I’m not faintly surprised at this decision. The day I attended the hearing and heard the ‘independent’ Chair’s Freudian slip … “When the consent is granted …”  illustrated quite graphically for me, the extent of the independence of the commission. In addition, all the concerns that any community would naturally have … leachate, trucks, property values … all these were effectively taken off the table. Hamstrung from the start. It is the neighbors of the landfill in particular who will have to live with this. And all those conditions … I’ll be watching keenly to see how strictly they’re adhered to. If it’s anything like the vigilance we have with other consents and pollution of our environment of late, it’s going to be an interesting road forwards.

“The Bonny Glen landfill expansion has been given the go-ahead.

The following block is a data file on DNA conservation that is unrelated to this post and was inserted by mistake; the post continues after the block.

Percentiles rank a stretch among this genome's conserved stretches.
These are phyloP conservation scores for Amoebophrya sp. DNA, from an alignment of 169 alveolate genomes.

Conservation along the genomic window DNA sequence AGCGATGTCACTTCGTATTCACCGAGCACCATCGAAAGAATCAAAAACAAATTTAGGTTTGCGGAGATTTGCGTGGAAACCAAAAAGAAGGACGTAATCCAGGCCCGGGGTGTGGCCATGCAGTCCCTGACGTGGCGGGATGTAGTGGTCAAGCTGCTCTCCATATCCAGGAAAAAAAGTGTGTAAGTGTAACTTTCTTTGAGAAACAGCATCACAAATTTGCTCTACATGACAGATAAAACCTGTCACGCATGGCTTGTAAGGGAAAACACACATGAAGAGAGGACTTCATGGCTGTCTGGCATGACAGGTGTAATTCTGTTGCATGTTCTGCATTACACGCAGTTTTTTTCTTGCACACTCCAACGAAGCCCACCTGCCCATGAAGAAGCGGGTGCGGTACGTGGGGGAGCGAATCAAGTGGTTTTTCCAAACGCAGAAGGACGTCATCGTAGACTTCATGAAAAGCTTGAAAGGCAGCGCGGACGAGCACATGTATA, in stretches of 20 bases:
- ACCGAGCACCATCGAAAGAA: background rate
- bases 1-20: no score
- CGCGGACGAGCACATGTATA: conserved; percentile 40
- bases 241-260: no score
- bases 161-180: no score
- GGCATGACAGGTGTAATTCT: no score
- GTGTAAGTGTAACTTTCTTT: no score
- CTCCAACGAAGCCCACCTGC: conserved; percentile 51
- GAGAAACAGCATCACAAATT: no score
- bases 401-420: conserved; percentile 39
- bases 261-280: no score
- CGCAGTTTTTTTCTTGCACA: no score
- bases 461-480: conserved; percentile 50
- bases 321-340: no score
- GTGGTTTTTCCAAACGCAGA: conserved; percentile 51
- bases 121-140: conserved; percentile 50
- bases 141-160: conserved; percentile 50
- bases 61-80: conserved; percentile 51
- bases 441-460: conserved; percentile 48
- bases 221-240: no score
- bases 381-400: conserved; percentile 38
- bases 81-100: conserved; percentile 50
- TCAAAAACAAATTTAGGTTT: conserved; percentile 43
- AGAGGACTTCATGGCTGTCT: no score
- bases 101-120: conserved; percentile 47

The landfill’s owners, Midwest Disposals has been granted all resource consents to expand the operation.

The decision, released yesterday afternoon, granted the consents for 35 years with land use consents in perpetuity.

It means the size and life of Bonny Glen, near Marton, will increase significantly over the next four decades. The capacity will increase almost five-fold….”

Read the Wanganui Chronicle article by Zaryd Wilson: http://www.nzherald.co.nz/wanganui-chronicle/news/article.cfm?c_id=1503426&objectid=11450949

From the Chronicle … Softening the blow … More tree planting for Bonny Glen

Midwest Disposals has added further planting to its plans for the proposed Bonny Glen landfill expansion.

The minor changes are in response to concerns highlighted by commissioners considering the company’s resource consent application.

Midwest has applied for resource consents with Horizons Regional Council and Rangitikei District Council to extend the life and size of the landfill near Marton. More trees will be planted along the edge of the site to mitigate the effects the landfill will have on the landscape and views…. read article HERE

From the Wanganui Chronicle: Smelly and ugly – but necessary (the Landfill)